The term “aircraft leasing” implies the process where an airline leases an aircraft from a leasing company or another airline. It significantly lowers the financial pressure on an airline in purchasing a new aircraft. If the airline happens to be a start-up airline, it becomes highly beneficial because the leasing capital costs are relatively lower.
Dry, wet, and damp are the three common ways to do leasing. A dry lease involves the lessee operating the aircraft using its Air Operator Permit and usually has to do with all the services associated with the aircraft. When it comes to a wet lease, the lessor’s Air Operator Permit is used to operate the aircraft, and the lessor offers services including maintenance, cabin crew, etc. Though it’s quite similar to a wet lease, the lessor provides no cabin crew services in a damp lease.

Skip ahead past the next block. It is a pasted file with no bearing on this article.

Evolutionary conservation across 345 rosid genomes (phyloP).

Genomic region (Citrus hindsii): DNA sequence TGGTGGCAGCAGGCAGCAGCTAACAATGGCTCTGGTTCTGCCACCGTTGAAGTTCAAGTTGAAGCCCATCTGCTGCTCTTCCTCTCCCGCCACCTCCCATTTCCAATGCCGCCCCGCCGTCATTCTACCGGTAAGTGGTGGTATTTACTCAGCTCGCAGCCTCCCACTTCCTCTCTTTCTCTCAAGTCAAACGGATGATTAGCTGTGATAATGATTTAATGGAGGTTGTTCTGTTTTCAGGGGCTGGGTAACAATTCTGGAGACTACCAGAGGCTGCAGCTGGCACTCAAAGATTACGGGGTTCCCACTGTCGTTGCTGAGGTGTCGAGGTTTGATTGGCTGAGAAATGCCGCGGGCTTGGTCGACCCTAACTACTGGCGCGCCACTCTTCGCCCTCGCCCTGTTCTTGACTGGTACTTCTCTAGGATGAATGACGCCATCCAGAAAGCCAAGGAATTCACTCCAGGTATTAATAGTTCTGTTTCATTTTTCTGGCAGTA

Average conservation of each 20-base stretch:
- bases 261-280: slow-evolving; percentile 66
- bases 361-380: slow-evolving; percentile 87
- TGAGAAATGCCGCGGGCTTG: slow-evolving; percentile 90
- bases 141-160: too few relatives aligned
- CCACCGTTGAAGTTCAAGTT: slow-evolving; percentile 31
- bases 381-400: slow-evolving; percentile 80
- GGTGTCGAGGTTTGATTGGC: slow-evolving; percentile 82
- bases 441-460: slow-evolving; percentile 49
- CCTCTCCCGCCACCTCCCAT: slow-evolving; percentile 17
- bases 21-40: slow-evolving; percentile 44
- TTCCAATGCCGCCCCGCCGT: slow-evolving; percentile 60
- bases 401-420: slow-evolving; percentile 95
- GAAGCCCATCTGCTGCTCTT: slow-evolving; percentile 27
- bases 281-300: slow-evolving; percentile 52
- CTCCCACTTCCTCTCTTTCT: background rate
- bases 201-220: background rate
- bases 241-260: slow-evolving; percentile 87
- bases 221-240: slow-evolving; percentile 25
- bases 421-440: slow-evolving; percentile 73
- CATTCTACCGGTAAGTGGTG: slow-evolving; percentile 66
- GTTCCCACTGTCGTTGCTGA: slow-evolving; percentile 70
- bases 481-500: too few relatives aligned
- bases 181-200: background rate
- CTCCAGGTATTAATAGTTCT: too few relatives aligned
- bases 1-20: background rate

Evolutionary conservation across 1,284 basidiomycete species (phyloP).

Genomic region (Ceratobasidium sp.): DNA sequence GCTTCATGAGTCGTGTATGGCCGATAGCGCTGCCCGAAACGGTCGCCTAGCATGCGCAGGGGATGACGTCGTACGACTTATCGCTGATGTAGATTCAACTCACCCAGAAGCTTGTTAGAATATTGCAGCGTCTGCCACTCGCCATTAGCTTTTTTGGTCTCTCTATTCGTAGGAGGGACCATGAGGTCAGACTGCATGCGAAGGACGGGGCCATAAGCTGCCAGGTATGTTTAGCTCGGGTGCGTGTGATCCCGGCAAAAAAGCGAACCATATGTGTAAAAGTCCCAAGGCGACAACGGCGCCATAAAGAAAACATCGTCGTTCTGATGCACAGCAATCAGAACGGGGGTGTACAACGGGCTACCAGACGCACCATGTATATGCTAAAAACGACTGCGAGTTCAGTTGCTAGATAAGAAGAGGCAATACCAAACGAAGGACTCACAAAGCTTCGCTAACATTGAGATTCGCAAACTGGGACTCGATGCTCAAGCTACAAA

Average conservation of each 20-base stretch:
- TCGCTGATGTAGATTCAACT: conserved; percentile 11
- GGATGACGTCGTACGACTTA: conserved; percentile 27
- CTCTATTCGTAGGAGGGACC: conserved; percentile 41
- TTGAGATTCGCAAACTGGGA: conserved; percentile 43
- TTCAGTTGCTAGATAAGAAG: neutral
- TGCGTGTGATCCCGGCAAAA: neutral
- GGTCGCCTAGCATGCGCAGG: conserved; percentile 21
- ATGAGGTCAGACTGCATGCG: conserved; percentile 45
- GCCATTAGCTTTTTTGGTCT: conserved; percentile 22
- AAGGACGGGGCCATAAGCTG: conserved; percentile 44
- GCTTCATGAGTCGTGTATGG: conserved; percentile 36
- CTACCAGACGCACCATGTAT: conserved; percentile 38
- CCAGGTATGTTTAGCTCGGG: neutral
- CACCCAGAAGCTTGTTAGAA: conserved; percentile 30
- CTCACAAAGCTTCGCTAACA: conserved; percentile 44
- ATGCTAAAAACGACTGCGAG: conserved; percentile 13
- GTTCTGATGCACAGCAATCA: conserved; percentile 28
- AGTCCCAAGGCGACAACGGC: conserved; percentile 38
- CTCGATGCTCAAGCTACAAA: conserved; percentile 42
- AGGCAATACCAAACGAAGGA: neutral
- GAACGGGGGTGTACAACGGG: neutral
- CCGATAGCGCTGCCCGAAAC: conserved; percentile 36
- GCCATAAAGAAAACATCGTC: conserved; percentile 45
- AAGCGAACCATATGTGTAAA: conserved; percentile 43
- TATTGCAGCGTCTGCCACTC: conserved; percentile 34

The risks involved in leasing are completely financial. The lessor’s major risk is the financial position of the specific airline it leases the aircraft. In case the airline company becomes bankrupt, the lessor is at high risk to get back the aircraft in great operating condition. Currency fluctuations are another risk to the airline’s profitability since the aircraft leasing rates are usually fixed over a long period. Hedging is sometimes a solution to this.